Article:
“The Discourse to the Kalamas,” most popularly known as “The Kalama Sutta,” has been called “The buddha’s charter of free inquiry” and “The buddha’s manifesto for critical thinking” and is justly famous – and often repeated in contemporary, western buddhist circles – for its encouragement of free inquiry but is often misrepresented by contemporary practitioners.
The Kalamas, inhabitants of Kesaputta, went to where the buddha was staying and said: "There are some monks, brahmans, and teachers who come to Kesamutta. They talk and explain a lot about their own doctrines while cursing, despising, reviling, and pulling to pieces the views and doctrines of others. And after listening to them, we feel doubt and uncertainty about what they say. We wonder which of these reverend monks, brahmans and teachers speak the truth and which are speaking falsehoods?"
The criterion for rejection
The buddha responded: "It is understandable for you, Kalamas, to doubt and to be uncertain; uncertainty has arisen in you about matters that are wide open to doubt. Come, Kalamas; Do not go upon what has been acquired by repeated hearing; nor upon tradition; nor upon gossip, rumor and unconfirmed reports; nor even upon what is in scripture or asserted by authority; nor upon logical reasoning nor by inferential reasoning; nor by reflection on superficial appearances; nor upon axioms; nor upon specious reasoning; nor upon a bias towards a notion that has been pondered over; nor upon another's seeming ability; nor upon opinions and speculation nor upon the appearance of plausibility; nor upon the consideration, 'This is our teacher who must be deferred to.'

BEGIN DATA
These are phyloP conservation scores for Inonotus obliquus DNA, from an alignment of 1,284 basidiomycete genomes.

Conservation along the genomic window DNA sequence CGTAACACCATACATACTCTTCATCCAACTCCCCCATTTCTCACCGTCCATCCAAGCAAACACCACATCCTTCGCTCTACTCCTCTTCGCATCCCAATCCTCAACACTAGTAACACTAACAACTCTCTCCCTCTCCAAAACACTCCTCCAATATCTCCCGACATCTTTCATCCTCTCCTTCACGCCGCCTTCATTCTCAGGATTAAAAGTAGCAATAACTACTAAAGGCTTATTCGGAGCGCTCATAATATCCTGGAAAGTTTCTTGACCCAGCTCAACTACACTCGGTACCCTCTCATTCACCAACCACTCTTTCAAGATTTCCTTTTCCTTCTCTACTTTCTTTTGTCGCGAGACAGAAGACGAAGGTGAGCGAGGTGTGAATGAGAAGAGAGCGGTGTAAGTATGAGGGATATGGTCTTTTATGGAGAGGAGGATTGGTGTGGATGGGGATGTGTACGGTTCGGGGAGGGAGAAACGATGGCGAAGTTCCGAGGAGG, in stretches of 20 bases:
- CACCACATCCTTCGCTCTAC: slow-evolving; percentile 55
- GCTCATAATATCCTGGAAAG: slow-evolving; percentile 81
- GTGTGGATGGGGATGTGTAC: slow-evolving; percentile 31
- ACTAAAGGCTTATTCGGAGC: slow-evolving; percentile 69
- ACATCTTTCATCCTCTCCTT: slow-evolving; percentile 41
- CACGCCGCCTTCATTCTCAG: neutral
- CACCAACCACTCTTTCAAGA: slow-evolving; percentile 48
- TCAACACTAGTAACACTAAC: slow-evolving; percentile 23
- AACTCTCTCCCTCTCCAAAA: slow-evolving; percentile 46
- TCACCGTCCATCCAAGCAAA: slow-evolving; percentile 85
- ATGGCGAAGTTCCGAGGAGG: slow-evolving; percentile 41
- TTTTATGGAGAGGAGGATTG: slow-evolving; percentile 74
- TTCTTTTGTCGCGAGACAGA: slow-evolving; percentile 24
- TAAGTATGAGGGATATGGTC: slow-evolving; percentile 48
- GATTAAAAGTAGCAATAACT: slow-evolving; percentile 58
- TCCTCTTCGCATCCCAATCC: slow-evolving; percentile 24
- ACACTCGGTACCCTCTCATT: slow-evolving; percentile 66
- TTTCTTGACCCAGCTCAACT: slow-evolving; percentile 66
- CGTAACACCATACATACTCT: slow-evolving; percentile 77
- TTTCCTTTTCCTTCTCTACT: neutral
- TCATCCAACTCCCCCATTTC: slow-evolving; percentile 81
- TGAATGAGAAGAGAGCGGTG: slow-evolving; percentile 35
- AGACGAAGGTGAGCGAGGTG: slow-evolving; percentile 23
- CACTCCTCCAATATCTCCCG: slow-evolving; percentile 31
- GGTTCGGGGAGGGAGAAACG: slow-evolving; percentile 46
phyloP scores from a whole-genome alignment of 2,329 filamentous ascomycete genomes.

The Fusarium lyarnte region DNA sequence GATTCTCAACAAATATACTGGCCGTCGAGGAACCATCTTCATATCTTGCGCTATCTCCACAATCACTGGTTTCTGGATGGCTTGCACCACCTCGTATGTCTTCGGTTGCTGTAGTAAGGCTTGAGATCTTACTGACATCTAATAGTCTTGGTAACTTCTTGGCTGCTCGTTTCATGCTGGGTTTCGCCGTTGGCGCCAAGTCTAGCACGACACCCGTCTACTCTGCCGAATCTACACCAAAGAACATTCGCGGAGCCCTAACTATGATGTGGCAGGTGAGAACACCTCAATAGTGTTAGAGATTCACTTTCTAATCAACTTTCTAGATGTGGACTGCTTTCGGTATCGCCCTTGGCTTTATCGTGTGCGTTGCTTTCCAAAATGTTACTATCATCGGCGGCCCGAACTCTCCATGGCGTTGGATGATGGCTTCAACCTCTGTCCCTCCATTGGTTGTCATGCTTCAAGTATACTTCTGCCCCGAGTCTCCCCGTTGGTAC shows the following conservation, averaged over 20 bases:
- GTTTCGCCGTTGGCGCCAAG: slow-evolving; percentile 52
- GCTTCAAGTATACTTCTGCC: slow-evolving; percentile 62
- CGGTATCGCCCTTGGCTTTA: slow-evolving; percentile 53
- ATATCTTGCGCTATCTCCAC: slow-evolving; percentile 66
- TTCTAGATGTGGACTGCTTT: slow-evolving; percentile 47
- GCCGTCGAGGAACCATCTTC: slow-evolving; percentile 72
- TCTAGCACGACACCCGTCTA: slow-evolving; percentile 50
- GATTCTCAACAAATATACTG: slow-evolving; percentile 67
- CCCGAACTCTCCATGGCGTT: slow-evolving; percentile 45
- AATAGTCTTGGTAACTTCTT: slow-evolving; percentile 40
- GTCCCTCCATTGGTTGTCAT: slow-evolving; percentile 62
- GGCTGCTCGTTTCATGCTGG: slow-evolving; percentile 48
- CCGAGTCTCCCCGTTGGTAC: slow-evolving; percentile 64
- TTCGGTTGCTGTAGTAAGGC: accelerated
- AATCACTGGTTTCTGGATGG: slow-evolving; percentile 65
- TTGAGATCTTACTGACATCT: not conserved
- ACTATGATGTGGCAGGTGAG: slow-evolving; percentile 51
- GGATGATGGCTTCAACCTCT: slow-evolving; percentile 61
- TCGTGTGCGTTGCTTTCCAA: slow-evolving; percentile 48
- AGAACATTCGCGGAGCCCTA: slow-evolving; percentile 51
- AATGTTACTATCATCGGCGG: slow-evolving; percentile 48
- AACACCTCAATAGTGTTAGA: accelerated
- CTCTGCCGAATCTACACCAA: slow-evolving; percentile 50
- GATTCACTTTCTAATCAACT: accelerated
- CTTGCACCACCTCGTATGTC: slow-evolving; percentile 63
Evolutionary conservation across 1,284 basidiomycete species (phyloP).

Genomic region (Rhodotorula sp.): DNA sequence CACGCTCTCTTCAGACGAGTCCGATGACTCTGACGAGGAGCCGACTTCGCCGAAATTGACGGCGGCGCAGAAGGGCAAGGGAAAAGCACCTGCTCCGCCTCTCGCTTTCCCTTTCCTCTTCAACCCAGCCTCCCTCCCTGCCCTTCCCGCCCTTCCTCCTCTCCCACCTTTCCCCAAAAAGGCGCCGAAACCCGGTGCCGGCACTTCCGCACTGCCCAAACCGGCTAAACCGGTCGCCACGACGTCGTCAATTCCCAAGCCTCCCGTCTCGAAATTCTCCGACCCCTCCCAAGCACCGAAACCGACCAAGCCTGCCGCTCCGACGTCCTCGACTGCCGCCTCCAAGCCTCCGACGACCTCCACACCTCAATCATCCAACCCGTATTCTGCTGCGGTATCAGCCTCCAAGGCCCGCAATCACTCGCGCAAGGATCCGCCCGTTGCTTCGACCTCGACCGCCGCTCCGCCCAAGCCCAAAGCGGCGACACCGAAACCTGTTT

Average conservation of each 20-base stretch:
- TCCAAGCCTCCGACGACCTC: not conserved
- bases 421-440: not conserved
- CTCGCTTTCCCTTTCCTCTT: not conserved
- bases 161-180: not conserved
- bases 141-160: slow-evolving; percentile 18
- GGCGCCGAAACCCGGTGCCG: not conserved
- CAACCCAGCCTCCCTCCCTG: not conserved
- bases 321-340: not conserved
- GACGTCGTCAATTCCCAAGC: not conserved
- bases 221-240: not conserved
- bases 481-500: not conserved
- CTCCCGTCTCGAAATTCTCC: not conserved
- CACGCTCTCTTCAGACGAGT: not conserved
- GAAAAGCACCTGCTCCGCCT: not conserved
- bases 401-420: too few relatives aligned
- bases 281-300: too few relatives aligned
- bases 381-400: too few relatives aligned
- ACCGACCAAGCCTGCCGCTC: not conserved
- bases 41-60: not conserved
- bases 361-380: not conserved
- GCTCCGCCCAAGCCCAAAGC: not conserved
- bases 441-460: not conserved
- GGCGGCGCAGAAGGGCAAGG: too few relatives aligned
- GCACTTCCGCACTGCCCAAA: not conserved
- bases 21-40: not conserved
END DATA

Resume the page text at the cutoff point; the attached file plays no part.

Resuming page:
Instead, Kalamas, when you yourselves know for yourselves: 'These teachings are detrimental; not good or true and would be censured by the wise; these teachings when put into practice lead to suffering, harm and ill, then, Kalamas, you should reject and abandon them.”
---Kesamutti-Sutta a.k.a. Kalama-Sutta
“The Discourse to the Kalamas,” most popularly known as “The Kalama Sutta,” has been called “The buddha’s charter of free inquiry” and “The buddha’s manifesto for critical thinking” and is justly famous – and often repeated in contemporary, western buddhist circles – for its encouragement of free inquiry “exempt from fanaticism, bigotry, dogmatism and intolerance,” as Soma Thera writes.